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Oncogene. 1996 Aug 15;13(4):739-48.

Induction of apoptosis by tamoxifen-activation of a p53-estrogen receptor fusion protein expressed in E1A and T24 H-ras transformed p53-/- mouse embryo fibroblasts.

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Apoptosis Technology, Inc, Cambridge, Massachusetts 02139-4239, USA.


A fusion gene consisting of wild-type p53 linked to a modified ligand binding domain of the murine estrogen receptor has been constructed and should be a useful tool for studying controlled activation of wild-type p53 function in a variety of experimental cell systems. The protein product of this gene, p53ERTM, is expressed in cells constitutively but is not functional unless associated with tamoxifen or 4-hydroxytamoxifen. p53ERTM was introduced into p53-deficient mouse embryo fibroblasts (MEFs) expressing the E1A and T24 H-ras oncogenes. Activation of p53 in these transformed cells by the addition of tamoxifen or 4-hydroxytamoxifen resulted in apoptosis. In addition to engaging the apoptotic machinery, the tamoxifen-activated fusion protein exhibited other functions characteristic of wild-type p53, such as induction of WAF1 and MDM2 gene expression and activation of the p53-dependent spindle checkpoint in cells treated with nocodazole. Activation of p53ERTM expressed in p53-positive MEFs coexpressing E1A and ras had, at most, only a small cytotoxic effect. When three cell lines of transformed p53+/+ fibroblasts not expressing p53ERTM were tested for sensitivity to the DNA-damaging drug doxorubicin, the p53+/+ clones displayed either comparable sensitivity, or at most an increase in drug sensitivity of less than fourfold, as compared to several p53-/- cell lines. Our data show that restoration of wild-type p53 activity is sufficient to trigger apoptosis in p53-/- MEFs transformed with E1A and T24 H-ras and suggest that rare propagable clones of p53-normal MEFs expressing the E1A and T24 H-ras oncogenes have suffered compensatory alterations that compromise the ability to undergo p53-dependent apoptosis.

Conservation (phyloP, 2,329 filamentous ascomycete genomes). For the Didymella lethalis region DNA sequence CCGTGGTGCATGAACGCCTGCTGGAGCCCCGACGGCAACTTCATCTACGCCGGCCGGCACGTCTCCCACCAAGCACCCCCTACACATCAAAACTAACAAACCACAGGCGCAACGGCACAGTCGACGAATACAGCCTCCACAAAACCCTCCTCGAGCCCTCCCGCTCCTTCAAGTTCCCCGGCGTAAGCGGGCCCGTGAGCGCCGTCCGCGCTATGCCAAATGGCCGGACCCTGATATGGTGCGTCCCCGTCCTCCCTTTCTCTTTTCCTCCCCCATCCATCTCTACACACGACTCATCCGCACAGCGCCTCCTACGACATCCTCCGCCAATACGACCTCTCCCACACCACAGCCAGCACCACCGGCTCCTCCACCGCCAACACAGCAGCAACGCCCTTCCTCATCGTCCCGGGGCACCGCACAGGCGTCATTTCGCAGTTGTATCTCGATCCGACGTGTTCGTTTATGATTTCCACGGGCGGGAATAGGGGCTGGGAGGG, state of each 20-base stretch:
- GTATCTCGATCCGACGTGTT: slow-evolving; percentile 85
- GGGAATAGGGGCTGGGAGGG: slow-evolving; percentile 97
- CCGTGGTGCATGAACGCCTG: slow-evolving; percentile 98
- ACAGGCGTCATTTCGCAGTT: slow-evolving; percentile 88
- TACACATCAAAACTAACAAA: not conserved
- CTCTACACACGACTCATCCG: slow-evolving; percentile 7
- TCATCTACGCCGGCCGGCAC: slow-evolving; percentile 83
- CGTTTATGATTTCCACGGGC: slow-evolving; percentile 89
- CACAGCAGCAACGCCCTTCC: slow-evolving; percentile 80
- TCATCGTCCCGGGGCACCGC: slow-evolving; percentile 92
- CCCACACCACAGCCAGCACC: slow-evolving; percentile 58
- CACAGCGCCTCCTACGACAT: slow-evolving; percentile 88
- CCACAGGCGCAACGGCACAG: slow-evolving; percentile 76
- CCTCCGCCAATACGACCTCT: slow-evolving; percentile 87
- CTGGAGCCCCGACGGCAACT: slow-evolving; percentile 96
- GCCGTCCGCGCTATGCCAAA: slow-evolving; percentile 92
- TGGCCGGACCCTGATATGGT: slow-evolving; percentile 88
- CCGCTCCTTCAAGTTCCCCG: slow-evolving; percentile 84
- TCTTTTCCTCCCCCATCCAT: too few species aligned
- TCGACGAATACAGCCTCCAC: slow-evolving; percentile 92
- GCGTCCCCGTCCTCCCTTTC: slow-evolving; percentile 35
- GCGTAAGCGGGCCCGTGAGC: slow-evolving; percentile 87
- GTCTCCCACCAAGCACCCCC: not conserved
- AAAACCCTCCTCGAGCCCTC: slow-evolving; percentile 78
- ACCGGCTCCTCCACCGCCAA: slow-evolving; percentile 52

[Indexed for MEDLINE]

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